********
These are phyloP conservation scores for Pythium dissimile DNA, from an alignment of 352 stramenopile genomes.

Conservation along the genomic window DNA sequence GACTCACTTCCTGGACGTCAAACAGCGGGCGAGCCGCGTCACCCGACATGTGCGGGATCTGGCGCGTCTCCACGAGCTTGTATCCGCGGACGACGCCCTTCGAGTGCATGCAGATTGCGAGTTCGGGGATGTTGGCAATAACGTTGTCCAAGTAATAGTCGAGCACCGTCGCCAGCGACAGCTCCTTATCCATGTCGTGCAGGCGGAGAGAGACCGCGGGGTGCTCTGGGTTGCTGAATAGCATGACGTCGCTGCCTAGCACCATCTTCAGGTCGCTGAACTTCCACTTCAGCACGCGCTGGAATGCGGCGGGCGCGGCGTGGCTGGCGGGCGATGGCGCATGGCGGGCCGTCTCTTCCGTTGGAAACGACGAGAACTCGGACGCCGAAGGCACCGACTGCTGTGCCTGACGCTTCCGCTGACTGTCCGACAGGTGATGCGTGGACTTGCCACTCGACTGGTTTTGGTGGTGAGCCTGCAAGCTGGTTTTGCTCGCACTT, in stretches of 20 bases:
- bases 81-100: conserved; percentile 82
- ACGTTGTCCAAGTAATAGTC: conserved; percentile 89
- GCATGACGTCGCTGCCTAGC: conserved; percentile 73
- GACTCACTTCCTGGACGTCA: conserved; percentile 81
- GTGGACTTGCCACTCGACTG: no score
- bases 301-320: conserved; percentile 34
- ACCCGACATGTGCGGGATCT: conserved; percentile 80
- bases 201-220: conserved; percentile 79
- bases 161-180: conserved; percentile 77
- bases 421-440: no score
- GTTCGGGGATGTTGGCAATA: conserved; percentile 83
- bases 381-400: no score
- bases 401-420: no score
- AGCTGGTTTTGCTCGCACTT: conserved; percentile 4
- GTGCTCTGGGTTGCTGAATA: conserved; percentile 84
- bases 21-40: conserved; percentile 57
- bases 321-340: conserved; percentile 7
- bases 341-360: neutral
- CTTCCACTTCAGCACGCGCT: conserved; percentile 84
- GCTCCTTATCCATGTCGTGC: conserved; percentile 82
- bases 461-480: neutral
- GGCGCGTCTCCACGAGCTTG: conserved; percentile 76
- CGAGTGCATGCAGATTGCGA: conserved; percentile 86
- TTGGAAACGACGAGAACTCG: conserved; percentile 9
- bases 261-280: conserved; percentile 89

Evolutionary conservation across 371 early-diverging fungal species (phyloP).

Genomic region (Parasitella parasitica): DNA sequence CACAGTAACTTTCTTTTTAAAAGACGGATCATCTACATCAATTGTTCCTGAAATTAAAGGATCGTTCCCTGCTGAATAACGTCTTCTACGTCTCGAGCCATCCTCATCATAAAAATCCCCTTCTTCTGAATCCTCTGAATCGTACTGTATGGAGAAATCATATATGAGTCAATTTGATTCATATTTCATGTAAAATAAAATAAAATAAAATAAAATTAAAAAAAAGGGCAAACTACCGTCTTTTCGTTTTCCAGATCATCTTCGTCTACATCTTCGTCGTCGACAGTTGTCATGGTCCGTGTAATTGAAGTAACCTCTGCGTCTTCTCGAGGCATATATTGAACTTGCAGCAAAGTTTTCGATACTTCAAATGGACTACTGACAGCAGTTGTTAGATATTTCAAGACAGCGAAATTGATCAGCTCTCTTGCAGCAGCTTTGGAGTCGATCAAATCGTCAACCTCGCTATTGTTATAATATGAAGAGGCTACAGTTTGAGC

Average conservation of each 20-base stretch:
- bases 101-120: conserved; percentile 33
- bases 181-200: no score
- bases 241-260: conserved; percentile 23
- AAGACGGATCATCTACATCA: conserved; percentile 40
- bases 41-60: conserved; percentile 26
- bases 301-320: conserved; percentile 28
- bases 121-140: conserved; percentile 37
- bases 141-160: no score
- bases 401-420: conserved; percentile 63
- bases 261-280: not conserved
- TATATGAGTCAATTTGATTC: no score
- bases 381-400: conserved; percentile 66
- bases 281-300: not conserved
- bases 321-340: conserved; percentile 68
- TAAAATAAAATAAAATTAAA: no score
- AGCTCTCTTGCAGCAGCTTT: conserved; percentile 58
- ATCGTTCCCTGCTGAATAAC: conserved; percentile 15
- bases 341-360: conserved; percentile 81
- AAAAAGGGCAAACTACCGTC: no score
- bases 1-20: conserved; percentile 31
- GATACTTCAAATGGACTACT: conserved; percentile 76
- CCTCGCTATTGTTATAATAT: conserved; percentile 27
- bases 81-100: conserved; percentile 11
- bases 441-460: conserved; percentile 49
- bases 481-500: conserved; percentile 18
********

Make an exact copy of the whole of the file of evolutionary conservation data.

These are phyloP conservation scores for Pythium dissimile DNA, from an alignment of 352 stramenopile genomes.

Conservation along the genomic window DNA sequence GACTCACTTCCTGGACGTCAAACAGCGGGCGAGCCGCGTCACCCGACATGTGCGGGATCTGGCGCGTCTCCACGAGCTTGTATCCGCGGACGACGCCCTTCGAGTGCATGCAGATTGCGAGTTCGGGGATGTTGGCAATAACGTTGTCCAAGTAATAGTCGAGCACCGTCGCCAGCGACAGCTCCTTATCCATGTCGTGCAGGCGGAGAGAGACCGCGGGGTGCTCTGGGTTGCTGAATAGCATGACGTCGCTGCCTAGCACCATCTTCAGGTCGCTGAACTTCCACTTCAGCACGCGCTGGAATGCGGCGGGCGCGGCGTGGCTGGCGGGCGATGGCGCATGGCGGGCCGTCTCTTCCGTTGGAAACGACGAGAACTCGGACGCCGAAGGCACCGACTGCTGTGCCTGACGCTTCCGCTGACTGTCCGACAGGTGATGCGTGGACTTGCCACTCGACTGGTTTTGGTGGTGAGCCTGCAAGCTGGTTTTGCTCGCACTT, in stretches of 20 bases:
- bases 81-100: conserved; percentile 82
- ACGTTGTCCAAGTAATAGTC: conserved; percentile 89
- GCATGACGTCGCTGCCTAGC: conserved; percentile 73
- GACTCACTTCCTGGACGTCA: conserved; percentile 81
- GTGGACTTGCCACTCGACTG: no score
- bases 301-320: conserved; percentile 34
- ACCCGACATGTGCGGGATCT: conserved; percentile 80
- bases 201-220: conserved; percentile 79
- bases 161-180: conserved; percentile 77
- bases 421-440: no score
- GTTCGGGGATGTTGGCAATA: conserved; percentile 83
- bases 381-400: no score
- bases 401-420: no score
- AGCTGGTTTTGCTCGCACTT: conserved; percentile 4
- GTGCTCTGGGTTGCTGAATA: conserved; percentile 84
- bases 21-40: conserved; percentile 57
- bases 321-340: conserved; percentile 7
- bases 341-360: neutral
- CTTCCACTTCAGCACGCGCT: conserved; percentile 84
- GCTCCTTATCCATGTCGTGC: conserved; percentile 82
- bases 461-480: neutral
- GGCGCGTCTCCACGAGCTTG: conserved; percentile 76
- CGAGTGCATGCAGATTGCGA: conserved; percentile 86
- TTGGAAACGACGAGAACTCG: conserved; percentile 9
- bases 261-280: conserved; percentile 89

Evolutionary conservation across 371 early-diverging fungal species (phyloP).

Genomic region (Parasitella parasitica): DNA sequence CACAGTAACTTTCTTTTTAAAAGACGGATCATCTACATCAATTGTTCCTGAAATTAAAGGATCGTTCCCTGCTGAATAACGTCTTCTACGTCTCGAGCCATCCTCATCATAAAAATCCCCTTCTTCTGAATCCTCTGAATCGTACTGTATGGAGAAATCATATATGAGTCAATTTGATTCATATTTCATGTAAAATAAAATAAAATAAAATAAAATTAAAAAAAAGGGCAAACTACCGTCTTTTCGTTTTCCAGATCATCTTCGTCTACATCTTCGTCGTCGACAGTTGTCATGGTCCGTGTAATTGAAGTAACCTCTGCGTCTTCTCGAGGCATATATTGAACTTGCAGCAAAGTTTTCGATACTTCAAATGGACTACTGACAGCAGTTGTTAGATATTTCAAGACAGCGAAATTGATCAGCTCTCTTGCAGCAGCTTTGGAGTCGATCAAATCGTCAACCTCGCTATTGTTATAATATGAAGAGGCTACAGTTTGAGC

Average conservation of each 20-base stretch:
- bases 101-120: conserved; percentile 33
- bases 181-200: no score
- bases 241-260: conserved; percentile 23
- AAGACGGATCATCTACATCA: conserved; percentile 40
- bases 41-60: conserved; percentile 26
- bases 301-320: conserved; percentile 28
- bases 121-140: conserved; percentile 37
- bases 141-160: no score
- bases 401-420: conserved; percentile 63
- bases 261-280: not conserved
- TATATGAGTCAATTTGATTC: no score
- bases 381-400: conserved; percentile 66
- bases 281-300: not conserved
- bases 321-340: conserved; percentile 68
- TAAAATAAAATAAAATTAAA: no score
- AGCTCTCTTGCAGCAGCTTT: conserved; percentile 58
- ATCGTTCCCTGCTGAATAAC: conserved; percentile 15
- bases 341-360: conserved; percentile 81
- AAAAAGGGCAAACTACCGTC: no score
- bases 1-20: conserved; percentile 31
- GATACTTCAAATGGACTACT: conserved; percentile 76
- CCTCGCTATTGTTATAATAT: conserved; percentile 27
- bases 81-100: conserved; percentile 11
- bases 441-460: conserved; percentile 49
- bases 481-500: conserved; percentile 18